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Feeling overtaxed? General Electric & the Oracle aren’t

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POSTED April 16, 2013 1:31 a.m.

The Great American nightmare is over.

Well, it is for at least 53.6 percent of us who pay income tax. Everyone else didn’t including General Electric. Keep in mind most of the 46.4 percent are retired on Social Security or are too poor. In the case of GE, the corporation makes over $6 billion a year.

The Oracle of Omaha himself, Warren Buffet, paid taxes. Rest assured it is not his fair share. Buffet lectures Americans that we need to raise taxes yet has a large number of companies he controls  that aggressively lobby Washington for specialized tax credits whether they are big breaks for his railroad or delaying taxes for his energy companies for decades.

If you think Congress anytime soon is going to implement fair tax reforms or jettison tax credits on a wholesale basis then you also believe North Korea crazy man Kim Jong Un will give up nuclear weapons in exchange for his country becoming the 51st state.

Congress can’t even get the IRS to simplify the personal income tax rules and forms. The reason is simple. The more one twists the tax code to make it look like the masses are getting a break the less real pressure they’ll apply to get the folks along the Potomac to clean up their act.

Those of us who get refund checks get downright giddy acting as if we won the lottery. Only one problem: It’s our money to begin with. Uncle Sam took too much from us. And unlike if the tables were turned and we underpaid Uncle Sam after our taxes were legally due, we don’t get paid interest. In fact, Washington makes interest off our money while they hold on to it.

If the 1040 form were simplified, the government wouldn’t be able to use smoke and mirrors to make us feel as if we’re beating the taxman.

Take the personal exemption worth $3,800. Every taxpayer filing gets it so why is it needed? Simply recalculate the tax tables downward.

The same goes for California’s $104 personal tax credit.

We really don’t get $3,800 off our federal taxable income and $104 off our state tax liability. One reflects a phantom tax liability and the other represents a phantom tax. But psychologically we think we’re getting a break as we’re trying to find ways reading the 1040 instructions to reduce the tax bite. In the end, we think we partially dodged a bullet and we’re semi-happy. In reality, there was no bullet to dodge. The IRS and state Franchise Tax Board are just yanking our chain.

Then there is the Earned Income Tax Credit. This part of the annual April 15 ritual gives back to people who don’t pay taxes because they aren’t making enough to support themselves. Thank Richard Nixon – the liberal in a Republican cloth coat that liberals love to loathe – for this one and countless other grandiose federal programs.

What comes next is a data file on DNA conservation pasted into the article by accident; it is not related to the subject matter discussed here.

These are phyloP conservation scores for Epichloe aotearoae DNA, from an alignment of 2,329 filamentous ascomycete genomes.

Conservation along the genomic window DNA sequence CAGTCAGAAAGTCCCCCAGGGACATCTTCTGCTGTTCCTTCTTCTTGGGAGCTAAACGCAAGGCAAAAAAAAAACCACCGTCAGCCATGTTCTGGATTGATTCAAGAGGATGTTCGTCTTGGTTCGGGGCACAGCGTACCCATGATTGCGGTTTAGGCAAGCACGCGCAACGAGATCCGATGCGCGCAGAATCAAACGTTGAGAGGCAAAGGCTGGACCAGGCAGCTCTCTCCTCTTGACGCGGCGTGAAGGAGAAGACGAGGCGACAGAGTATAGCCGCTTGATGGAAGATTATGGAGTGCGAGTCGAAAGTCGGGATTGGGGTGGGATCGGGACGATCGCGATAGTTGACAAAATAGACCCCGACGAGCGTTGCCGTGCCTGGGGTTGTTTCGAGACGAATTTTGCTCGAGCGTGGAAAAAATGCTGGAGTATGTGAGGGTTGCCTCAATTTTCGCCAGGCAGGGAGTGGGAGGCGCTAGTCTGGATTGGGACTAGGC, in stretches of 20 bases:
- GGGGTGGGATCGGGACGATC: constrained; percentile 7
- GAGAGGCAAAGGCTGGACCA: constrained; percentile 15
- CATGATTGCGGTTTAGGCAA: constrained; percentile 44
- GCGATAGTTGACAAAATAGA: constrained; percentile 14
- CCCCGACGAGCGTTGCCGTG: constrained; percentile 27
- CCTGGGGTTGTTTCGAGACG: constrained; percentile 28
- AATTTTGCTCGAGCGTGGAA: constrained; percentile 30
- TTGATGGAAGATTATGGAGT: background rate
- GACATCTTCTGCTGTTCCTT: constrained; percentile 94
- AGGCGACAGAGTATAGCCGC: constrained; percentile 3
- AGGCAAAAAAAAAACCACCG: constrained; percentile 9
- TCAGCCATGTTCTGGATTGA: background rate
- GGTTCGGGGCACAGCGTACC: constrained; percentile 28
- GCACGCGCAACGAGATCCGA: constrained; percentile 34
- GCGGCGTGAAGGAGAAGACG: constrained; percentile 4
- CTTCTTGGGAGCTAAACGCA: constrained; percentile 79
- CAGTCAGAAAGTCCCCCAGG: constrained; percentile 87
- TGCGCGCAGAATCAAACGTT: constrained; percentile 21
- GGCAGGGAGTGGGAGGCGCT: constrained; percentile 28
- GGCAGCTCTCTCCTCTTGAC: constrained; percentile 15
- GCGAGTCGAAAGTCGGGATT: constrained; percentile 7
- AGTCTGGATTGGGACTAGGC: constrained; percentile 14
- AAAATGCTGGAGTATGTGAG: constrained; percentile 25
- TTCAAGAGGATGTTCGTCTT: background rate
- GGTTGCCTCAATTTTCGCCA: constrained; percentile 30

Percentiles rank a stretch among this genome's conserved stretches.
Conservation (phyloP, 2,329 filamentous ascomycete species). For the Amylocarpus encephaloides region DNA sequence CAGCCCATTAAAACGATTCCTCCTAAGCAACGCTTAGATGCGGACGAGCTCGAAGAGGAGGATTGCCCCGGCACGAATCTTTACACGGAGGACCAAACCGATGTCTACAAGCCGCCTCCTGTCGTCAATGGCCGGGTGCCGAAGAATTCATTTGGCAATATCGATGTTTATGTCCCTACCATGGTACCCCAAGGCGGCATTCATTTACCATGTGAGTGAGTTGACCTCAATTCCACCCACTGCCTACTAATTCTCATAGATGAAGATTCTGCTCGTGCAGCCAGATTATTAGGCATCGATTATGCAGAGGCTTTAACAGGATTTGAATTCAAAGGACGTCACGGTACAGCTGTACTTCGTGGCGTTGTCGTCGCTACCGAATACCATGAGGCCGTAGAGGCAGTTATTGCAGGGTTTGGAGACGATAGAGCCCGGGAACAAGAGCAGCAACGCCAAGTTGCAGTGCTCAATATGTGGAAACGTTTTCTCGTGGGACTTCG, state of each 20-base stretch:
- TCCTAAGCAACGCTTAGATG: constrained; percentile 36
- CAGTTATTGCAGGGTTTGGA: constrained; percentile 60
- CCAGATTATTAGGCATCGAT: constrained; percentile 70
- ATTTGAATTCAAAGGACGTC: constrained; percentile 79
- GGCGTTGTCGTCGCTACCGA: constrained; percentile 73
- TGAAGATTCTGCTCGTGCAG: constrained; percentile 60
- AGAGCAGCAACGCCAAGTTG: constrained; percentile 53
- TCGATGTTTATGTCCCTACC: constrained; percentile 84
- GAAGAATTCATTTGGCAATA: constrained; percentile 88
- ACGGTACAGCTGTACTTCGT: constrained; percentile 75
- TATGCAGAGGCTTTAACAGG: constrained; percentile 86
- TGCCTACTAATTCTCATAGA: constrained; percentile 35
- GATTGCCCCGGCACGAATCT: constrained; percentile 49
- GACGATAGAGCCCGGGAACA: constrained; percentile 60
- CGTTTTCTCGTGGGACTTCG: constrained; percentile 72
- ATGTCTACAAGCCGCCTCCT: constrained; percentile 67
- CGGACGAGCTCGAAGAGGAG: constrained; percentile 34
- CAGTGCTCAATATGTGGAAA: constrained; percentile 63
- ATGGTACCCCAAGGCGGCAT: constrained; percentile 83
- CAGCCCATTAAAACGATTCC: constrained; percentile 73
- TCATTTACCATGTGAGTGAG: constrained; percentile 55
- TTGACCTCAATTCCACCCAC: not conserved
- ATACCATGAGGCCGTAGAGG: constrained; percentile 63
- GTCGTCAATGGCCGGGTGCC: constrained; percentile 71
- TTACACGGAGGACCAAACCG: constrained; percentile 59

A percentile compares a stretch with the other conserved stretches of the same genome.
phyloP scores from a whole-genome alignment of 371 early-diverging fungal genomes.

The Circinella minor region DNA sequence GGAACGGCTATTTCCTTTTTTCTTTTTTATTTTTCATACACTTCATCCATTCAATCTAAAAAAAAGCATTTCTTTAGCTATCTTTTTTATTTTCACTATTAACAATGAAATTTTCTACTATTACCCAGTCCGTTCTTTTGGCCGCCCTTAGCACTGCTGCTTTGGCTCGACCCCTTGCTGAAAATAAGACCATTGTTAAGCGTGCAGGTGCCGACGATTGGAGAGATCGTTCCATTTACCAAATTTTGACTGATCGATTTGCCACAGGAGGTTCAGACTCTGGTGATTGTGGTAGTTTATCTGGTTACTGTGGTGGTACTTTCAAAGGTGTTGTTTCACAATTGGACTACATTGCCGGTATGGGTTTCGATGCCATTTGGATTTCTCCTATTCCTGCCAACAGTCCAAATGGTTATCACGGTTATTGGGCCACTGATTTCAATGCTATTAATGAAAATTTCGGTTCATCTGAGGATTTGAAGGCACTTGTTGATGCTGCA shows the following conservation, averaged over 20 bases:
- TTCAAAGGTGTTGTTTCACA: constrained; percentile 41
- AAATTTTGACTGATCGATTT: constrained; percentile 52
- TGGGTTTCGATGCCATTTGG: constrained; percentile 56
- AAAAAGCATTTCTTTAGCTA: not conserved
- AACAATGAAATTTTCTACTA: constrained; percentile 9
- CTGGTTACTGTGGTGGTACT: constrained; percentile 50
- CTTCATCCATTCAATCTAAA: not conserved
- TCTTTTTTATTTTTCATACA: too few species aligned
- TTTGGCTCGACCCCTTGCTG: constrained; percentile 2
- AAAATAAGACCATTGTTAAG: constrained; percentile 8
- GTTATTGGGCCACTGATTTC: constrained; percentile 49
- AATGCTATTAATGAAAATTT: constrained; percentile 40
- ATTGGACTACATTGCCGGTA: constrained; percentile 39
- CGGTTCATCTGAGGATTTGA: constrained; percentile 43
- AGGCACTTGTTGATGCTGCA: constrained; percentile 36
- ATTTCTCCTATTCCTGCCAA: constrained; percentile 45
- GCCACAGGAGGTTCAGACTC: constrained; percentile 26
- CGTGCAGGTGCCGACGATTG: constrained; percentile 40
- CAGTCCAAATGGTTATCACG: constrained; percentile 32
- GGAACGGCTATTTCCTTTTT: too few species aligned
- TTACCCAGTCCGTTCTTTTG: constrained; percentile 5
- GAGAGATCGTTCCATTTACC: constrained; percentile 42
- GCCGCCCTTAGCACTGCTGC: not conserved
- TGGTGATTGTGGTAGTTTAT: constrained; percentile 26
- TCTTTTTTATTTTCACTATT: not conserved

The real problem isn’t a need for the government to intervene to help the struggling working poor. Instead the government needs to leave the working poor alone when it comes to taxes.

Back in the 1950s the minimum wage wasn’t taxed. Not by Uncle Sam or any of the states. Now it is. Congress needs to raise the level at which income is taxed by any jurisdiction. Make up for the lost revenue by making sure General Electric and every other company that has benefited from the aggressive hounding of the courts to confer constitutional rights on corporations that the constitution conferred  on individuals to pay the same tax rates that individuals do.

At the same time Congress needs to do what they do best – usurp state authority. They need to set a universal floor for income taxes that effectively reduces the need for the Earned Income Tax credit.

If folks in Washington, D.C., suddenly get a pang of consciousness and say there is no way they could legally do that under the constitution, they can just go to their favorite fallback position and use the RICO Act. They can claim the states are engaged in an act of racketeering against the working poor no matter where they move to in this country.

You see, if Congress and president who are in charge of the entrenched bureaucracy were really serious about reforming taxes they could do it. They find ways to do everything else in manners that are more than borderline questionable.

But making the flow of money into the federal treasury transparent and easy to follow would be akin to the Mexican drug cartels posting on the Internet where they are moving their goods and depositing or investing drug money.

The corrupt power structure of the drug cartels would be greatly weakened.

Get the picture?



This column is the opinion of executive editor, Dennis Wyatt, and does not necessarily represent the opinion of The Bulletin or Morris Newspaper Corp. of CA.  He can be contacted at dwyatt@mantecabulletin.com or 209-249-3519.

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